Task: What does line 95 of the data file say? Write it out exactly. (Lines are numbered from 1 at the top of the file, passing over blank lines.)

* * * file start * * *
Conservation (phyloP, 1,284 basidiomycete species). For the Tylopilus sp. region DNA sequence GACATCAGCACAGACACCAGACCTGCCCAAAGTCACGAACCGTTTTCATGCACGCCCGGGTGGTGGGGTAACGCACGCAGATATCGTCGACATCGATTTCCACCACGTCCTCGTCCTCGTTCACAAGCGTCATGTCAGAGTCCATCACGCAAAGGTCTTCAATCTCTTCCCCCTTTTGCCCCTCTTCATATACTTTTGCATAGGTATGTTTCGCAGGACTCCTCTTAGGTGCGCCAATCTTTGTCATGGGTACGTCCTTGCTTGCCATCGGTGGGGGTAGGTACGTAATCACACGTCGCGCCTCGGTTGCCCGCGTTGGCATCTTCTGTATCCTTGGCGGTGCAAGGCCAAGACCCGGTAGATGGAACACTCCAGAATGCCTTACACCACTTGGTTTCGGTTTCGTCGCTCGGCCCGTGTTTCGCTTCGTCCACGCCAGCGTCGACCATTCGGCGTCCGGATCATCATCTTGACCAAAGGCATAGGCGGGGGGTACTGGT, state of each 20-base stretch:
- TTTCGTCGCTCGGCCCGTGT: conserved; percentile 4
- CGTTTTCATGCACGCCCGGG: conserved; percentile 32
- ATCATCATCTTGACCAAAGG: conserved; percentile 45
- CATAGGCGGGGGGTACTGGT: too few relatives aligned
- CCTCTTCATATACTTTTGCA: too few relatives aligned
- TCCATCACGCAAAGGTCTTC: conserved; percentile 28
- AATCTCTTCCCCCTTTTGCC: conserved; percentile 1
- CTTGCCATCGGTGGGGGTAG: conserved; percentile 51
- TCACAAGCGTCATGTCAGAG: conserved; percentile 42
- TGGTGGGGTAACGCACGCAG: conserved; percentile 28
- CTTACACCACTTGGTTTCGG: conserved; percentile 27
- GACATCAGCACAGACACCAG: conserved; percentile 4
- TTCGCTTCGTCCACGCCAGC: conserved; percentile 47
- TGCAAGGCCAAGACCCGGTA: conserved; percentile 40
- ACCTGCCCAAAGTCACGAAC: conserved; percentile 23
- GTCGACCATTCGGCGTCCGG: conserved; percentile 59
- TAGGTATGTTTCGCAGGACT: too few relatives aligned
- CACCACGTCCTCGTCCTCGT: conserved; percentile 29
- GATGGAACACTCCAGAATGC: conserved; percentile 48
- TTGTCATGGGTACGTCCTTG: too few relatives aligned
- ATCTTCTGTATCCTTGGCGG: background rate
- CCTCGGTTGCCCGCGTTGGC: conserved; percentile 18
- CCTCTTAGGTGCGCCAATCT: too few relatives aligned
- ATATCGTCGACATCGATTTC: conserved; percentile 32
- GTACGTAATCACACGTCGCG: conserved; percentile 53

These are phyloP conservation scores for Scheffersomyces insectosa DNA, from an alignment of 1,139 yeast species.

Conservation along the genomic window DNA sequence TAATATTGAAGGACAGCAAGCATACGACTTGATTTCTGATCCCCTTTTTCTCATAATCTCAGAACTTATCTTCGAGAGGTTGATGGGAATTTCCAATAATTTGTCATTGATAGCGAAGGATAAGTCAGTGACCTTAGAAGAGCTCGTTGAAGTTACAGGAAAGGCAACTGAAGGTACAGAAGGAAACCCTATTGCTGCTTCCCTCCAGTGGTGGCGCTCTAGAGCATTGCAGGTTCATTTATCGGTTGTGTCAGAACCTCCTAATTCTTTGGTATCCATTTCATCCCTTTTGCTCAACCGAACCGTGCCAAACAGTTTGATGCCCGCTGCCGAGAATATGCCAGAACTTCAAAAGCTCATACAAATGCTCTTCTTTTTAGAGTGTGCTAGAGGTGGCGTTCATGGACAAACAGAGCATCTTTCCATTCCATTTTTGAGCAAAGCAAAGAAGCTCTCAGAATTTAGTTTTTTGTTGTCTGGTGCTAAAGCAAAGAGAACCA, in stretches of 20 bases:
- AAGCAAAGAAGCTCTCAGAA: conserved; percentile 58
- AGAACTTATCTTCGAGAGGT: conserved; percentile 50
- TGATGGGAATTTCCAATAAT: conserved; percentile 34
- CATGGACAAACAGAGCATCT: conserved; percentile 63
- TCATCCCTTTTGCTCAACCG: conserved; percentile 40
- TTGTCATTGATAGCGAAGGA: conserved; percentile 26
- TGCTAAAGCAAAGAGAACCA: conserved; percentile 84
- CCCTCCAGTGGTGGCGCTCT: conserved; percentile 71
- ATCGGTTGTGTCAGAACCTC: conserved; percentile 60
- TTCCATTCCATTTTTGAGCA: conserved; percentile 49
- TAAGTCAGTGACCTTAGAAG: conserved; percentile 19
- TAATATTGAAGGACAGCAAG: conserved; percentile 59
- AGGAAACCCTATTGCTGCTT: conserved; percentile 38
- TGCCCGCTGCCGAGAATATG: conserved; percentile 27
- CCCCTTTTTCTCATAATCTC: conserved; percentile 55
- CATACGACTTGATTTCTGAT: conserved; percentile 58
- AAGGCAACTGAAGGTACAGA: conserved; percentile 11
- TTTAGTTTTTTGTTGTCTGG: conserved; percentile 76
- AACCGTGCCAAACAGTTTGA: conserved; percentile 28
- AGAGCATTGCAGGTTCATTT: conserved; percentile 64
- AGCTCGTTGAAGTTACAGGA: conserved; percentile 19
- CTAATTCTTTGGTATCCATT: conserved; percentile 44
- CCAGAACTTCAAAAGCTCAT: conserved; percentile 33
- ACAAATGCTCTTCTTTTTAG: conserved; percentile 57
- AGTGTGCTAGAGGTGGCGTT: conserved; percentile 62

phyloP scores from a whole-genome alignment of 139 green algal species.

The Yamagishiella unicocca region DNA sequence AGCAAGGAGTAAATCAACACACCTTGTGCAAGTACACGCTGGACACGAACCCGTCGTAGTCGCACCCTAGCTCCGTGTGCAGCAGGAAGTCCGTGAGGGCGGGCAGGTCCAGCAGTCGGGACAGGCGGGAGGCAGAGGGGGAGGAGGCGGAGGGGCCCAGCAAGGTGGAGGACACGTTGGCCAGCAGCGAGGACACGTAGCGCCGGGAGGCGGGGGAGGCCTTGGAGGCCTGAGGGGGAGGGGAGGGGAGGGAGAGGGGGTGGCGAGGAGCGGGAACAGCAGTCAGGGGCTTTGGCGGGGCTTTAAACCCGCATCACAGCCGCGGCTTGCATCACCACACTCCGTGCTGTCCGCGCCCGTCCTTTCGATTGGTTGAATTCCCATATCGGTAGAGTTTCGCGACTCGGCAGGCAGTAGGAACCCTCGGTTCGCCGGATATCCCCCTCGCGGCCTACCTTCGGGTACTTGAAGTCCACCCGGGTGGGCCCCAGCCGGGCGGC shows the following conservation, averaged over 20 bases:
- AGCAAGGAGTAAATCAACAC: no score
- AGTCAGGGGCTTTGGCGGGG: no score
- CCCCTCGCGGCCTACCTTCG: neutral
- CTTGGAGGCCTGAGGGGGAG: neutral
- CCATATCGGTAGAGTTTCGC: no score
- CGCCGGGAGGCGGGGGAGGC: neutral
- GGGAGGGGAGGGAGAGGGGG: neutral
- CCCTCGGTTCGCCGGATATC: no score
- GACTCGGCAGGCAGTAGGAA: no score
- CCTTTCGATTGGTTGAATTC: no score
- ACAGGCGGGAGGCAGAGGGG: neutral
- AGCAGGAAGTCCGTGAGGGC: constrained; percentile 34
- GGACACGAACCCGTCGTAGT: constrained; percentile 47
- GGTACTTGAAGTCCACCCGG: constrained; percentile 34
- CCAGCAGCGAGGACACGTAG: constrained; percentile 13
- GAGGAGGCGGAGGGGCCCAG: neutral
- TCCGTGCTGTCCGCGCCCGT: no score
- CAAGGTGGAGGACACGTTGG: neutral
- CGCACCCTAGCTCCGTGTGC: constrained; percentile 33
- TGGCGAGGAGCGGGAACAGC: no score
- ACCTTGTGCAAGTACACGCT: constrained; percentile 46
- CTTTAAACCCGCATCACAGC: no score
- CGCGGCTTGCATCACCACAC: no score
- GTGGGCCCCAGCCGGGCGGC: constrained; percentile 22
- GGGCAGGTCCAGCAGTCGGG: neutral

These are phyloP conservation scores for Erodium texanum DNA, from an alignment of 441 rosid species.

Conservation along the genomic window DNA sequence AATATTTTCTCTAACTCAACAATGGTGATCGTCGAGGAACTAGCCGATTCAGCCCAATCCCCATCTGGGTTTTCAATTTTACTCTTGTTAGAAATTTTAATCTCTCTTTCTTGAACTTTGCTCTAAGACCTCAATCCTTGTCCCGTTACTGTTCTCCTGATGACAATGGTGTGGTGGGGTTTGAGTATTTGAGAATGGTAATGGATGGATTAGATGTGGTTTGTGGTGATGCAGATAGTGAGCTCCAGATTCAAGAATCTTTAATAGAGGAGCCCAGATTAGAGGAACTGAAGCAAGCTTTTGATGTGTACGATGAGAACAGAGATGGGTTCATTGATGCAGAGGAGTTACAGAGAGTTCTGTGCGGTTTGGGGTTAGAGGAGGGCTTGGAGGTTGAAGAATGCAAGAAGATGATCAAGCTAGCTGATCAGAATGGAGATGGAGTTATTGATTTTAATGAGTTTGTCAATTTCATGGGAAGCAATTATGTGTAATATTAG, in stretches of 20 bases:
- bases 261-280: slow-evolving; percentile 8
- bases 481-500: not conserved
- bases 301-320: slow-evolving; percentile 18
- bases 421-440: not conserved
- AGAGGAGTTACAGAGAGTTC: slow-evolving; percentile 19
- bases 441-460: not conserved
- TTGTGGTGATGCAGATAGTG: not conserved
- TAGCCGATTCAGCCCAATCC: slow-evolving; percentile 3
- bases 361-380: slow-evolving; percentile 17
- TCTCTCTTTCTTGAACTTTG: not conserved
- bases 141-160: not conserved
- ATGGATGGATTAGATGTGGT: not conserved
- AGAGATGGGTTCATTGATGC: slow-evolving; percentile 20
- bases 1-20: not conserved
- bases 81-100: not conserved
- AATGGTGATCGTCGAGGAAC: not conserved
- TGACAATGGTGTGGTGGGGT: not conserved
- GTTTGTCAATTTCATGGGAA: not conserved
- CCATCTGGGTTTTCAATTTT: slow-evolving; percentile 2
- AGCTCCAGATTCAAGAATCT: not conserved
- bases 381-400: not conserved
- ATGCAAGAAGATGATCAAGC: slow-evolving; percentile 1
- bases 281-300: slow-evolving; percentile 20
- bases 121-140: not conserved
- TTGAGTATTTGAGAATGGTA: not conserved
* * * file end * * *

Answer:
- AGAGATGGGTTCATTGATGC: slow-evolving; percentile 20